I thought this was a different Richard Peck book — the name Blossom Culp stood out to me — but I think Blossom is also in a different book by him so I’ll have to search that one out as well.
Anyway. This was extremely charming, funny, easy, and slightly ghosty. Just what I was in the mood for. It’s a children’s novel, so very easy to follow and digest, which I am still slightly ashamed to say I still need apparently. But I’m getting better — I could probably handle a serial-killer novel at about this point in time, but don’t have one lined up. So it’s easy-peasy charming children’s novels for a little while until I feel just a bit stronger. Then I can dive back in and tackle a Dickens or something, which I’m dying to do.
Back to our story. Alexander lives in a big house in a small town. There’s this girl in his class, Blossom Culp, whom everyone likes to pick on. She lives in a house down at the end of his property. One day, she tells him that he has The Gift (second sight) and that his barn is haunted. He does not believe her, but investigates anyway. He finds a small, bedraggled dog, and wet footprints, about the size of a young girls’. Whose footprints could they be? He suspects Blossom, but the facts don’t add up. And then one night, he meets The Ghost, and the adventure starts in earnest.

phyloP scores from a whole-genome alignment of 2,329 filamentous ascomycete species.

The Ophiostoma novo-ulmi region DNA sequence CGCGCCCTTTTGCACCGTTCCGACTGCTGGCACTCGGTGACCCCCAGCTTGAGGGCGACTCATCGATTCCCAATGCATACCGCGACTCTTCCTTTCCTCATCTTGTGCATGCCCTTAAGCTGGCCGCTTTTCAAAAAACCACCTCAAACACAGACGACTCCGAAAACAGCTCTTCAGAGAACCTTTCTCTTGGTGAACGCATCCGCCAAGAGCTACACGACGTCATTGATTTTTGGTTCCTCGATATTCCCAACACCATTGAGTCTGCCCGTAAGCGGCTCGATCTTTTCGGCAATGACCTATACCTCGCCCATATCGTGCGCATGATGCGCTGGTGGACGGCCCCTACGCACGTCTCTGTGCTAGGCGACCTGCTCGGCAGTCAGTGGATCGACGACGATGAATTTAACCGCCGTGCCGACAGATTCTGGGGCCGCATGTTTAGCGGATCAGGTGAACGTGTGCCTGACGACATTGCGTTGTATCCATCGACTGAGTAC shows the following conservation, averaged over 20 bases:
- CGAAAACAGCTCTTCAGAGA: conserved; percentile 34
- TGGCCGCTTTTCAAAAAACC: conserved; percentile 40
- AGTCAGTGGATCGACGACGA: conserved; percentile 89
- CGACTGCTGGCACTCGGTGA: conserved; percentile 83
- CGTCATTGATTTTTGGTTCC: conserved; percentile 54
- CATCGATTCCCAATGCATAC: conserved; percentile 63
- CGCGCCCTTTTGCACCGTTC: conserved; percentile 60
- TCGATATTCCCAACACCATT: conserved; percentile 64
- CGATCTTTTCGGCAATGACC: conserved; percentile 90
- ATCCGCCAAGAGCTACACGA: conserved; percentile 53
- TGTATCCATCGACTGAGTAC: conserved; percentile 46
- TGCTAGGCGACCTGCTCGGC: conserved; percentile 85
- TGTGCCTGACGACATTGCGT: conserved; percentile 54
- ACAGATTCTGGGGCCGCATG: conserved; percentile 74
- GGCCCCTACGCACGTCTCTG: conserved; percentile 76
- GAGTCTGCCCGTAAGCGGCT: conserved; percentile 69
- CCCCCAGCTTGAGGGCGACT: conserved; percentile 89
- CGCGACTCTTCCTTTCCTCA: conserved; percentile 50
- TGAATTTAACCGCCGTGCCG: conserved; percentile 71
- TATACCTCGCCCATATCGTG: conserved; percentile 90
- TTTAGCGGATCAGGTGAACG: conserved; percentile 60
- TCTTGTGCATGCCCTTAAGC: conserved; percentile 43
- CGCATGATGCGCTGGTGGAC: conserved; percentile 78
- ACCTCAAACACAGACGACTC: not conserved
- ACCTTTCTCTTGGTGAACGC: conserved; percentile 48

Almost Mark Twain in style, this story was funny, melancholy, charming and very satisfying. I like it when children’s novels are not dumbed-down, and when they touch on real-life tragedy. I think kids know about tragedy earlier than most parents would like to admit; it’s helpful to see that reflected in the book you’re reading.
I’m pretty sure I’ve read this one before, but I’ve totally forgotten it if I did, so it was a good experience reading it, re-read or not.
I’m sorry. My book review skills are apparently also still under re-development. Oh well.